My greatest challenge was to achieve and sustain elimination of indigenous measles in the United States. Measles is one of the most contagious infectious diseases and hence very high immunity levels are needed to interrupt transmission. Elimination required intensified surveillance to detect cases, determining the reason for the case (e.g., vaccine failure versus failure to vaccinate), and adopting solutions to overcome the barriers. This included support for immunization requirements to be enacted and enforced in all states, implementation of the VFC Program to remove cost as a barrier to vaccination, and the addition of a second dose of measles-containing vaccines to the routine schedule.

Describe a specific project or situation that has had a profound impact on you to this day

Probably the greatest impact on my career was my work in the Smallpox Eradication Program. As an Epidemic Intelligence Service (EIS) Officer in 1974, I volunteered to go to India to work on smallpox. At the time, I thought I would go back to the University of California, San Francisco to finish my pediatrics training and go into a career in pediatric nephrology. But seeing this terrible disease, variola major (smallpox), with a 30 percent fatality rate disappear before my eyes due to a vaccine, changed my life. I decided to embark on a career in vaccinology, which included 26 years at CDC, three years at the Bill & Melinda Gates Foundation, and 14 years at Emory University, working in the Emory Vaccine Center.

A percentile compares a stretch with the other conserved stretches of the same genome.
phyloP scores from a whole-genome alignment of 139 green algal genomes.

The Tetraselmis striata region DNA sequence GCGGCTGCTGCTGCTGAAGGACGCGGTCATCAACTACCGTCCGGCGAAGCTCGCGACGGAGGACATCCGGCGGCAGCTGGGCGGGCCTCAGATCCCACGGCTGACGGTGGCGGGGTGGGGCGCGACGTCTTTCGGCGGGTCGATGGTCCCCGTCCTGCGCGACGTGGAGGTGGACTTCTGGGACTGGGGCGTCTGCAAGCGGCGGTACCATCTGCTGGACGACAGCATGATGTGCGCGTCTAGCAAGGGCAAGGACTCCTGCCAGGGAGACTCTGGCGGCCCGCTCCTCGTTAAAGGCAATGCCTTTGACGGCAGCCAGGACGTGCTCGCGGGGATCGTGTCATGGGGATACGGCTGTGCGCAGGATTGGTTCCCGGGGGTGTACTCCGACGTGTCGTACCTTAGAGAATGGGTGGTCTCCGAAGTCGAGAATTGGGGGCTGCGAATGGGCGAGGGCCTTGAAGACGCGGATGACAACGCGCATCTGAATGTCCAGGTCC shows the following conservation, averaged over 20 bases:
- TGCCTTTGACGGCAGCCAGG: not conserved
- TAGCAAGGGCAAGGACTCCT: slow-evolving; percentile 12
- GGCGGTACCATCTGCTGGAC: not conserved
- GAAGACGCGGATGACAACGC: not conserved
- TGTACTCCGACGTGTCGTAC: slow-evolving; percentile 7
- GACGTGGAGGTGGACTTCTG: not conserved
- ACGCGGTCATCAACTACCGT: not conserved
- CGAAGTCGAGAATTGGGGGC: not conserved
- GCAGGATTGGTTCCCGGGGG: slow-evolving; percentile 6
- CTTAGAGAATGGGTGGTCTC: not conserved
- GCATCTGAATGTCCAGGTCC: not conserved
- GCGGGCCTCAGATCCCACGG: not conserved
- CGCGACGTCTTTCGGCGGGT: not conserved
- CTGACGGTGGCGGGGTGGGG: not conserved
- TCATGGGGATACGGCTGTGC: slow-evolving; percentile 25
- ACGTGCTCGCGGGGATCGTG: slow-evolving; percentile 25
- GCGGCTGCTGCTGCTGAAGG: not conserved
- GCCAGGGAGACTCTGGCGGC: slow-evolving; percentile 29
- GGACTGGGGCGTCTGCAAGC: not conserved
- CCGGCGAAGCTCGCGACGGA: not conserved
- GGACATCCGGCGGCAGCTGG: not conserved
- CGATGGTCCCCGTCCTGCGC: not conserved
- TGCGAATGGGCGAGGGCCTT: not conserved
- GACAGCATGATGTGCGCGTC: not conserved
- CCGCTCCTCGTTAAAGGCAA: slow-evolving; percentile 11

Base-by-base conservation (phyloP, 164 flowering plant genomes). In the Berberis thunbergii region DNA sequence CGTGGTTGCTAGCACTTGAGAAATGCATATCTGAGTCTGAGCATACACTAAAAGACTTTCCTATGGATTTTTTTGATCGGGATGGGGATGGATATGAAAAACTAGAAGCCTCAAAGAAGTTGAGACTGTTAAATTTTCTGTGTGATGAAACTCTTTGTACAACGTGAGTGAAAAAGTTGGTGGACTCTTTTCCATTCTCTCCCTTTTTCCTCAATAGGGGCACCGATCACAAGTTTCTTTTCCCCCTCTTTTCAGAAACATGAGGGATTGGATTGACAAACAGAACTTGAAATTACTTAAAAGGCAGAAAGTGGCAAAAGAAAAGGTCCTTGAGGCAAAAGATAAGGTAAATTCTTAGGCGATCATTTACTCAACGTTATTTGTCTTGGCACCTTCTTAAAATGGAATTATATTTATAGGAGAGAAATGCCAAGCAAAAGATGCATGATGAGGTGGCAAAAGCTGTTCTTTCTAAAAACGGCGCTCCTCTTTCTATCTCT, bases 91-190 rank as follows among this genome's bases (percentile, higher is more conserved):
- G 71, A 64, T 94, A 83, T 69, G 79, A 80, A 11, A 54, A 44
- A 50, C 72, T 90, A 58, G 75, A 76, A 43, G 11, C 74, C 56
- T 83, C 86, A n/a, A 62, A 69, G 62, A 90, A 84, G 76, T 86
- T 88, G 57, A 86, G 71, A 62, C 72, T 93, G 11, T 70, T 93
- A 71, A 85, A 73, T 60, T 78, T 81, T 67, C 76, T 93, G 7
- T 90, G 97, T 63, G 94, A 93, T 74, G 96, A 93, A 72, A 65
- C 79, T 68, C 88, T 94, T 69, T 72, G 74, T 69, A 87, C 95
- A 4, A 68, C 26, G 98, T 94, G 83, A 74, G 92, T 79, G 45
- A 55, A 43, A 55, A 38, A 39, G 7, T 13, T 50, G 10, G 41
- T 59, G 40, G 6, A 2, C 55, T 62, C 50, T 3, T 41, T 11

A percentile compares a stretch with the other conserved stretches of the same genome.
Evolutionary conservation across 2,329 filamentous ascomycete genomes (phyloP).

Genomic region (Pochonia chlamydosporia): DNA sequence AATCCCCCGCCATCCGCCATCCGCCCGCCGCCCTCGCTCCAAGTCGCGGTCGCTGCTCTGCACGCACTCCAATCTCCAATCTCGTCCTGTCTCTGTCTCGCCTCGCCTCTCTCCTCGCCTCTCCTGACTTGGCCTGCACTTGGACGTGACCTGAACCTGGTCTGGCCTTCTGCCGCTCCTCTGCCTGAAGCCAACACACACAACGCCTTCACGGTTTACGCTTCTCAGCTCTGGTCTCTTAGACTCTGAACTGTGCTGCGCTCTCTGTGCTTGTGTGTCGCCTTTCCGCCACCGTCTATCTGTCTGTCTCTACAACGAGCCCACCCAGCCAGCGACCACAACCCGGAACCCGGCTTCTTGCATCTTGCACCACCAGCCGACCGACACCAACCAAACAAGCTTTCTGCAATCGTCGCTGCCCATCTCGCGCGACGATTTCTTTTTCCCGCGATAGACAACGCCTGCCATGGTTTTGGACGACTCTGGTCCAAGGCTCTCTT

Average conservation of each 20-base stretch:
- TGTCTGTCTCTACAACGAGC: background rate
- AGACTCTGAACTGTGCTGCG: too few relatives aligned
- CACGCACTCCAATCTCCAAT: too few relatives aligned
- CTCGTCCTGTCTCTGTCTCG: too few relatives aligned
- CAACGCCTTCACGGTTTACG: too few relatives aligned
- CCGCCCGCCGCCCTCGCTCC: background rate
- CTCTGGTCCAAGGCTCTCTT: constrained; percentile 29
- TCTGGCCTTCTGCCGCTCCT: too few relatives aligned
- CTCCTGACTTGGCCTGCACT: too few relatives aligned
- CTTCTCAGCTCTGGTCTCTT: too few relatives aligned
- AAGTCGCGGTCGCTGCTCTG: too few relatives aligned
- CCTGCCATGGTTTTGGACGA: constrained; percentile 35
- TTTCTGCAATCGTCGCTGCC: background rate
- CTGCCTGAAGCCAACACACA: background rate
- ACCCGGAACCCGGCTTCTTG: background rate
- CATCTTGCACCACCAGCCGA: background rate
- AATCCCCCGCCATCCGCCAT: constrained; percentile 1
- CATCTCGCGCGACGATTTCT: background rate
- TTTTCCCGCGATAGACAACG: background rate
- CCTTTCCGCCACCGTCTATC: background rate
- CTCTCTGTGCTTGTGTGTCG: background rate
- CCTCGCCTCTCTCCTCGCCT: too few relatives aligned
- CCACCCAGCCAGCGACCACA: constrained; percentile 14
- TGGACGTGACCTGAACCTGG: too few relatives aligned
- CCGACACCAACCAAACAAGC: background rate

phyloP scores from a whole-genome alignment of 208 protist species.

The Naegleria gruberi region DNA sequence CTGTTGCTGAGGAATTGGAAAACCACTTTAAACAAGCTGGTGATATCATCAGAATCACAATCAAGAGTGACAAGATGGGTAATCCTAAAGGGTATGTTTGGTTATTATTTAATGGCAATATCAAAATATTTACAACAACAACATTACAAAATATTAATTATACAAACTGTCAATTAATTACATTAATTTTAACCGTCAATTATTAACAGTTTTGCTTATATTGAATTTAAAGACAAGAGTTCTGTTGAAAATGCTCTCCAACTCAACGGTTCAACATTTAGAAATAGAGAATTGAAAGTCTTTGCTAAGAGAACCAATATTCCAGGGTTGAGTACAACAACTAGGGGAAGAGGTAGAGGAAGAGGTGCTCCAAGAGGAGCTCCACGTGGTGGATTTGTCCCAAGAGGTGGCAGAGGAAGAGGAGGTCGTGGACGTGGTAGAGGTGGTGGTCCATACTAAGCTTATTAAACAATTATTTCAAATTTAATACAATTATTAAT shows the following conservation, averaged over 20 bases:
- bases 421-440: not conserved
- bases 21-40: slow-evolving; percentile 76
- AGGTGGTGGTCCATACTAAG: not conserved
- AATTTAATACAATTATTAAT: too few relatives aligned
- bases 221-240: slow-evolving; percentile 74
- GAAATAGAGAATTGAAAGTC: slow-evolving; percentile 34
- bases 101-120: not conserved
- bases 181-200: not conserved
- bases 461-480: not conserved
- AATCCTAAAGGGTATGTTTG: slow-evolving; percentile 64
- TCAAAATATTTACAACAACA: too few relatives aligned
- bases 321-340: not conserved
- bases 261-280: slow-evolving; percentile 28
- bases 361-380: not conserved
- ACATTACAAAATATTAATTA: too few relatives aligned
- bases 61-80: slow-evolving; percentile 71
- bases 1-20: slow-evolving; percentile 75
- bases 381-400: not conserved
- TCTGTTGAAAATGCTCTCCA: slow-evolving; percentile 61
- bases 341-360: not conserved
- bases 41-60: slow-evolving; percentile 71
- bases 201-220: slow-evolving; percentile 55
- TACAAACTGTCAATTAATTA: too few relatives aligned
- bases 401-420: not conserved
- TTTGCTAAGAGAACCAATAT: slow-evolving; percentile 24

Who has had the greatest impact on your professional career development and what inspired you to work in the field of infectious diseases?

Many people had a profound impact on my career. The person who most influenced me into pursuing a career in vaccinology was Don Francis, my immediate supervisor when I worked on smallpox eradication in Uttar Pradesh, India. He was a marvelous supervisor and very inspiring. Also, during this time I got to work with Bill Foege, who was overseeing the whole program in India and much of the rest of the world. Bill was so inspiring and could find something positive in some of the most difficult situations. In addition to his public health and scientific expertise, he was the ultimate leader. Finally, I will always be grateful to Alan Hinman. Alan recruited me back to CDC from my pediatric infectious diseases fellowship at Los Angeles County Hospital and was a wonderful and inspiring boss. He was my supervisor for 13 years and I learned so much from him.